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Flexiseps mandokava (RAXWORTHY & NUSSBAUM, 1993)

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Higher TaxaScincidae, Scincinae, Scincoidea, Sauria, Squamata (lizards)
Common NamesMalagasy: Mandokava 
SynonymAmphiglossus mandokava RAXWORTHY & NUSSBAUM 1993: 327
Amphiglossus mandokava — GLAW & VENCES 1994: 315
Amphiglossus mandokava — SCHMITZ et al. 2005
Amphiglossus mandokava — MIRALLES et al. 2011
Flexiseps mandokava — ERENS et al. 2017 
DistributionMadagascar (Antsiranana: Montagne d’Ambre, 800-900m elevation; 12°30'S 49°10'E)

Type locality: south- western corner of the Manongarivo Special Reserve, 14°04' S, 48°18' E, 380 m altitude, Ambanja Fivondronana, Antsiranana (Diego Suarez) Province, Madagascar.  
Reproductionoviparous (phylogenetic imputation, fide Zimin et al. 2022) 
TypesHolotype: UMMZ 192702, male (approaching maturity), collected 17 February 1988 by Christopher J. Raxworthy. 
DiagnosisDiagnosis: A medium-large Amphiglossus, 148 mm SVL with 38 longitudinal rows of scales around midbody, 103 scales between mental scale and anal scale, 44 presacral vertebrae, short limbs (forelimbs 17 mm total length, do not reach tympanum, when laid forwards), and 10 lamellae under fourth toe of hindfoot. Only three other species of Amphiglossus are known to have such a high number of scale rows (36 or greater): A. astrolabi, A. reticulatus, and A. waterloti: and all have much longer forelimbs (that reach the tympanum) and far fewer (37-38) presacral vertebrae (Brygoo, 1981a). In all of these, the nostril is positioned centrally above the first upper labial (Brygoo, 1980a,b) which places it further back and higher on the head. The nostril of A. mandokava is positioned above the suture of the rostral and the first upper labial, which is the condition of all other species of Amphiglossus. The only other species known to reach a SVL > 130mm and have > 100 ventral scales between the mental and anal scale is Amphiglossus ardouini. However Amphiglossus ardouini has far fewer (32-33) scale rows, the forelimbs are longer, and there are 15-20 lamellae under the fourth toe of the hindfoot (Brygoo, 1983). All other species of Amphiglossus have <35 scale rows, <93 scales between the mental and anal scale, and a maximum SVL of 117 mm (RAXWORTHY & NUSSBAUM 1993: 328). 
Etymology“Mandokava” is the Malagasy name for Amphiglossus mandokava, but is also used for A. waterloti and A. astrolabi by the local Tsimihety people. 
  • Crottini, Angelica; Janina Dordel, Jörn Köhler, Frank Glaw, Andreas Schmitz, Miguel Vences 2009. A multilocus phylogeny of Malagasy scincid lizards elucidates the relationships of the fossorial genera Androngo and Cryptoscincus. Molecular Phylogenetics and Evolution 53 (1): 345-350 - get paper here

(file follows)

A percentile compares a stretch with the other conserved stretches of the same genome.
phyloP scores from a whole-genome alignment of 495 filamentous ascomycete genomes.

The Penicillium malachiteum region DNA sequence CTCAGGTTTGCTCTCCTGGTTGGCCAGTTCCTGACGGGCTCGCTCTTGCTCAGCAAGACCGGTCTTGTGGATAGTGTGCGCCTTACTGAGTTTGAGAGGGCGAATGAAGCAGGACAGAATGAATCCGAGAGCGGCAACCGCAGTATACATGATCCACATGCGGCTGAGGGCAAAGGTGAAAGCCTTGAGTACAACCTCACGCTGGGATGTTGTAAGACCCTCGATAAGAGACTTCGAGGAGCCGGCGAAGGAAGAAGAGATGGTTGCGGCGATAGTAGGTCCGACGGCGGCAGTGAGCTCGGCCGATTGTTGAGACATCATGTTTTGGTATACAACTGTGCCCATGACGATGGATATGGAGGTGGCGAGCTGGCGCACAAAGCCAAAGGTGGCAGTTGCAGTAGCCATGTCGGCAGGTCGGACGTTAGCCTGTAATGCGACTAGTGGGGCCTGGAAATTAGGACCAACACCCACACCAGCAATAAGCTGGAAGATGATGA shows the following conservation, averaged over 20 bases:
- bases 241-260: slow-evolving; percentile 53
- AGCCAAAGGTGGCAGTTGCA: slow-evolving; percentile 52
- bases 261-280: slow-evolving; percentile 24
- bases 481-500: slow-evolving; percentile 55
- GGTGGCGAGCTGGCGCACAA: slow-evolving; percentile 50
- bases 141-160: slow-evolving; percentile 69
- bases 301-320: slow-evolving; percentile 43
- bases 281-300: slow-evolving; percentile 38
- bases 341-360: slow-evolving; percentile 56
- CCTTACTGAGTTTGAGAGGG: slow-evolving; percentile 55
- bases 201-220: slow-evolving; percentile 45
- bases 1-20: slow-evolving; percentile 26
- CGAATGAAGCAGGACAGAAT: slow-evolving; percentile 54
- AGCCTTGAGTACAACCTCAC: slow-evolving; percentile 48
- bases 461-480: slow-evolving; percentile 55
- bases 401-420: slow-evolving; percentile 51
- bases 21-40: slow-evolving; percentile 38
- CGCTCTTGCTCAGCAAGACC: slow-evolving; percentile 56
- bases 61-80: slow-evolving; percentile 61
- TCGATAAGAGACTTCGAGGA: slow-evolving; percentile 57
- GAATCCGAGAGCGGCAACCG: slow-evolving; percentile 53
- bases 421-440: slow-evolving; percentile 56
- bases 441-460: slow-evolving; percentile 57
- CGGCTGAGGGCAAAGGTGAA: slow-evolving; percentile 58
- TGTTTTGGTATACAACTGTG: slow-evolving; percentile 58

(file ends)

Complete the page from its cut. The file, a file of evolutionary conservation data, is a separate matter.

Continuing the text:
• D’Cruze, N.; Köhler, J.; Franzen, M & Glaw, F. 2008. A conservation assessment of the amphibians and reptiles of the Forêt d’Ambre Special Reserve, north Madagascar. MADAGASCAR CONSERVATION & DEVELOPMENT 3 (1): 44-54 - get paper here
  • Erens, Jesse; Aurélien Miralles, Frank Glaw, Lars Chatrou, Miguel Vences 2016. Extended molecular phylogenetics and revised systematics of Malagasy scincine lizards. Molecular Phylogenetics and Evolution - get paper here
  • Glaw ,F. & Vences, M. 1994. A Fieldguide to the Amphibians and Reptiles of Madagascar. Vences & Glaw Verlag, Köln (ISBN 3-929449-01-3)
  • MIRALLES, AURÉLIEN, ACHILLE P. RASELIMANANA, DOMOINA RAKOTOMALALA, MIGUEL VENCES & DAVID R. VIEITES 2011. A new large and colorful skink of the genus Amphiglossus from Madagascar revealed by morphology and multilocus molecular study. Zootaxa 2918: 47–67 - get paper here
  • Raxworthy C J. NUSSBAUM R A. 1993. Four new species of Amphiglossus from Madagascar (Squamata: Scincidae). Herpetologica 49 (3): 326-341. - get paper here
  • Schmitz, A.; M.C. Brandley; P. Mausfeld; M. Vences; F. Glaw; R.A. Nussbaum and T.W. Reeder 2005. Opening the black box: phylogenetics and morphological evolution of the Malagasy fossorial lizards of the subfamily “Scincinae”. Molecular Phylogenetics and Evolution 34: 118–133 (published online 2004) - get paper here
  • Whiting, A.S.; Jack W. Sites, Jr. & Aaron M. Bauer 2004. Molecular phylogenetics of Malagasy skinks (Squamata: Scincidae). African Journal of Herpetology 53(2): 135-146 - get paper here
  • Zimin, A., Zimin, S. V., Shine, R., Avila, L., Bauer, A., Böhm, M., Brown, R., Barki, G., de Oliveira Caetano, G. H., Castro Herrera, F., Chapple, D. G., Chirio, L., Colli, G. R., Doan, T. M., Glaw, F., Grismer, L. L., Itescu, Y., Kraus, F., LeBreton 2022. A global analysis of viviparity in squamates highlights its prevalence in cold climates. Global Ecology and Biogeography, 00, 1–16 - get paper here
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